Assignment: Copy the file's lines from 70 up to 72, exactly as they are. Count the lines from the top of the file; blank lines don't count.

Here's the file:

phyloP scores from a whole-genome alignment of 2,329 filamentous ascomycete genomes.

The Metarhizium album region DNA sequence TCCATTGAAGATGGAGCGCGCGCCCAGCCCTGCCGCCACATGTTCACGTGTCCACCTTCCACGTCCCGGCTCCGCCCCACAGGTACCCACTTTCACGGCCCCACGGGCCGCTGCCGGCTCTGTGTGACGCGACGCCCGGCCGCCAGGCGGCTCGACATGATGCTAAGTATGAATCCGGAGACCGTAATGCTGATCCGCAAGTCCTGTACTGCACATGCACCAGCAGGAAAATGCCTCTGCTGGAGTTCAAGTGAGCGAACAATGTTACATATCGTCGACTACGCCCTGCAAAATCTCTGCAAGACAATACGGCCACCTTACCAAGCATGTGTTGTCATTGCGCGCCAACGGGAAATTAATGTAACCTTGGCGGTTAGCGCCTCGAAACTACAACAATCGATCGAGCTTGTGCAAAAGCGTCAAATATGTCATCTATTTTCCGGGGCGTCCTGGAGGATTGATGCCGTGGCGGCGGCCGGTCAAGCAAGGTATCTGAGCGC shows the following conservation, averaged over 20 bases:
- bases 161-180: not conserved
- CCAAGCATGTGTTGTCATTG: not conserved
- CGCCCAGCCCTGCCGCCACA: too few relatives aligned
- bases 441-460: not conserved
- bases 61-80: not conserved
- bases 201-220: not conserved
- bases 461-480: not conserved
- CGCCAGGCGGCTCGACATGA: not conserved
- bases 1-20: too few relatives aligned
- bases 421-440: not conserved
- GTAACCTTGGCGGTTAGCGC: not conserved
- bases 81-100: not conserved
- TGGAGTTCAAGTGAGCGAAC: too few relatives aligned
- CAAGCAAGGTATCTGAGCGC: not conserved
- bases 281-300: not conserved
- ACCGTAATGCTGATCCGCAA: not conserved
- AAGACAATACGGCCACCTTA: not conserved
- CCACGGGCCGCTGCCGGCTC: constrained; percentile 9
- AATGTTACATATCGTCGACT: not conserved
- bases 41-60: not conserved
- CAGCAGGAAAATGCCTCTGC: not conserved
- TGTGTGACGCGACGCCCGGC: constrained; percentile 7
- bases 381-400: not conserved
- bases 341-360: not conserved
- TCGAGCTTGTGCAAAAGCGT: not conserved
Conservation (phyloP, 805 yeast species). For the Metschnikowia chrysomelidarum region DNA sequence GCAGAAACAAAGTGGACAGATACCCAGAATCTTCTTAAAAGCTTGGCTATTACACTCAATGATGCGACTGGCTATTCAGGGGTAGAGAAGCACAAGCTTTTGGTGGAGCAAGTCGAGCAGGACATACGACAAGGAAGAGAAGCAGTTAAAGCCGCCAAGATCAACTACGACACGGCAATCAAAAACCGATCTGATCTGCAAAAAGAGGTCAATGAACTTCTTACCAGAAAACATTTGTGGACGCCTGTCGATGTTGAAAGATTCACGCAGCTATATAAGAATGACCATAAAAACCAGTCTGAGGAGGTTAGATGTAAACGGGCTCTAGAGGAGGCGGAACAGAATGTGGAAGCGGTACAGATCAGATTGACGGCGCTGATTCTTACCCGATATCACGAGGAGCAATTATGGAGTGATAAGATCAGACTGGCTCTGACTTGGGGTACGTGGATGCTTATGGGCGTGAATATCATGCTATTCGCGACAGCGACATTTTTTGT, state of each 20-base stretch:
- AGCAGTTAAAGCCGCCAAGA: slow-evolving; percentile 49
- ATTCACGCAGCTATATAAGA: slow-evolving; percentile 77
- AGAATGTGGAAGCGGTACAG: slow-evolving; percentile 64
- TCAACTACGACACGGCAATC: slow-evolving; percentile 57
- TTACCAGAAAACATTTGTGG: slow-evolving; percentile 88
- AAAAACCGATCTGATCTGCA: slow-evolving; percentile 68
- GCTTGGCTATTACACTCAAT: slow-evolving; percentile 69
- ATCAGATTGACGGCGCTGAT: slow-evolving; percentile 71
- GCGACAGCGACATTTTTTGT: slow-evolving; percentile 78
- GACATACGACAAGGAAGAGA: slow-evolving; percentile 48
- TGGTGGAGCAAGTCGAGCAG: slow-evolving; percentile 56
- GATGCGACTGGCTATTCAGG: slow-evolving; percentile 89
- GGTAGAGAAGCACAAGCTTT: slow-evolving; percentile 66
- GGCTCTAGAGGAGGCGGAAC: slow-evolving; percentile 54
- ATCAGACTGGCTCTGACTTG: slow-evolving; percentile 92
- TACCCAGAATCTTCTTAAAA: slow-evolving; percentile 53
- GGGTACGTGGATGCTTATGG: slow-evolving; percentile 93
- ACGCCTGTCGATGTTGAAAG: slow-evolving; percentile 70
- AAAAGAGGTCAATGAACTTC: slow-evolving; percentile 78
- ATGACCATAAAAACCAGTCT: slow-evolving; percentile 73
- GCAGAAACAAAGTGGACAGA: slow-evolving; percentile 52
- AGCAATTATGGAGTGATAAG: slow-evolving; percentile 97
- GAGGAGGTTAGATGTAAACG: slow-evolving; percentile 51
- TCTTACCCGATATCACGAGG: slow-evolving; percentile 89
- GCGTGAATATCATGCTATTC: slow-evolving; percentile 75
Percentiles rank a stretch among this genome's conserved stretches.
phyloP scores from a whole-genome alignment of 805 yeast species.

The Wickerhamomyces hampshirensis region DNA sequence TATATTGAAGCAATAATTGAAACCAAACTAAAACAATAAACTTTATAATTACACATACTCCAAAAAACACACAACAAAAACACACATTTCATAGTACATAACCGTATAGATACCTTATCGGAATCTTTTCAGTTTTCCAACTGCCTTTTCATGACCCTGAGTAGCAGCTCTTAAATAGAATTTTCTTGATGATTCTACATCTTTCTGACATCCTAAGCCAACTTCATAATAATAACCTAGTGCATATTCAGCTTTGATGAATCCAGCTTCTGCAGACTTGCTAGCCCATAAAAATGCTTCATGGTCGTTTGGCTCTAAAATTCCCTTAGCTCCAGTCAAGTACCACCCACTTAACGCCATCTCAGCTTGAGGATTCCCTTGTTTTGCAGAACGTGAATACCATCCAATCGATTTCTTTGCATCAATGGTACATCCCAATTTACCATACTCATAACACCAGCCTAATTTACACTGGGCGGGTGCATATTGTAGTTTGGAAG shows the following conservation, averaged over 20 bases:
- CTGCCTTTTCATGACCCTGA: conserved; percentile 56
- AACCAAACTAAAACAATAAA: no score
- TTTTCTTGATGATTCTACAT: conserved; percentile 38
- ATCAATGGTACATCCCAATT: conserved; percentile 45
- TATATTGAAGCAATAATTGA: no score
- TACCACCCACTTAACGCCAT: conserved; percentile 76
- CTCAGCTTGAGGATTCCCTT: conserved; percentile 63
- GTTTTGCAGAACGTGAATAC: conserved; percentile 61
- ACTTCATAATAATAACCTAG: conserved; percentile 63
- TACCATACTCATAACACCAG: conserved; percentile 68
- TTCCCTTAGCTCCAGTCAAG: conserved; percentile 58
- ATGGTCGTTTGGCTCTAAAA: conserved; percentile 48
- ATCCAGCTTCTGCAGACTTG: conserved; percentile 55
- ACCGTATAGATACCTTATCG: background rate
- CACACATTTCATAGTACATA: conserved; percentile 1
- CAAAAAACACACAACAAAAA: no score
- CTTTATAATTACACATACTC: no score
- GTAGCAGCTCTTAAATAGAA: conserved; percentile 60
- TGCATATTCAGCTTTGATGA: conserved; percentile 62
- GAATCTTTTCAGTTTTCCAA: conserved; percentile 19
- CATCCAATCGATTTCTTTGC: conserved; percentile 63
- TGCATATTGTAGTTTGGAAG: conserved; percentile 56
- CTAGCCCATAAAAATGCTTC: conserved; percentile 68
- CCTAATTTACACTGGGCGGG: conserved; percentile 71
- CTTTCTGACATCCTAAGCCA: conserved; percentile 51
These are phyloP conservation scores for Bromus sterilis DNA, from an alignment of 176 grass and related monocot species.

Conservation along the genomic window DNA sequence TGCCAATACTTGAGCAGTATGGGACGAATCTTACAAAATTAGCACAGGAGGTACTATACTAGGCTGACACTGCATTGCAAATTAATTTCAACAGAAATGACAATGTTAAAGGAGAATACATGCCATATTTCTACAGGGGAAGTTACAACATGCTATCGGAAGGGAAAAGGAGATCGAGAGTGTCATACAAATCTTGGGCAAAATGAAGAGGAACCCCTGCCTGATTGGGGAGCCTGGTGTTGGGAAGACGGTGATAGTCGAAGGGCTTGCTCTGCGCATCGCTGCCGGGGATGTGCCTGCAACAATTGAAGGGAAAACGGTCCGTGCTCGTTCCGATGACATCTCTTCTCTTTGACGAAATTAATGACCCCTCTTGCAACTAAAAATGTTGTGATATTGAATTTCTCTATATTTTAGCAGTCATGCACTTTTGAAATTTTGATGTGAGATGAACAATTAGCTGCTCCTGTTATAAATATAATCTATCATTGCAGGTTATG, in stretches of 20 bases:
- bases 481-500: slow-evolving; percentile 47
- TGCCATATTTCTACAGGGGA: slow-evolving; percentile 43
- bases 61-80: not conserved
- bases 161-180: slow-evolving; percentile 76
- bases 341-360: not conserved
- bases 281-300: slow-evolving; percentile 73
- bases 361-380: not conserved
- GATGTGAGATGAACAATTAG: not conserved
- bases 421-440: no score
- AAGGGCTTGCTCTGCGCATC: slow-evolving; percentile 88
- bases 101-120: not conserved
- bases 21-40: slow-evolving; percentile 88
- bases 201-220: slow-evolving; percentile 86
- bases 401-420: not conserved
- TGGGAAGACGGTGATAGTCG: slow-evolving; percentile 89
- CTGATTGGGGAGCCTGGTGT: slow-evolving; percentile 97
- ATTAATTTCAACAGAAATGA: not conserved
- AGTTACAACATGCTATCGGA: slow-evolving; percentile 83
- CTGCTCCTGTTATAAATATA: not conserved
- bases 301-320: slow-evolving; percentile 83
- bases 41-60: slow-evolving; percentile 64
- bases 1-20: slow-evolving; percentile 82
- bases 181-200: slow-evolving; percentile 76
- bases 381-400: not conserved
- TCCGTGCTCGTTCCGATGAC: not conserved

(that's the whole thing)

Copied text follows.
- ACCGTATAGATACCTTATCG: background rate
- CACACATTTCATAGTACATA: conserved; percentile 1
- CAAAAAACACACAACAAAAA: no score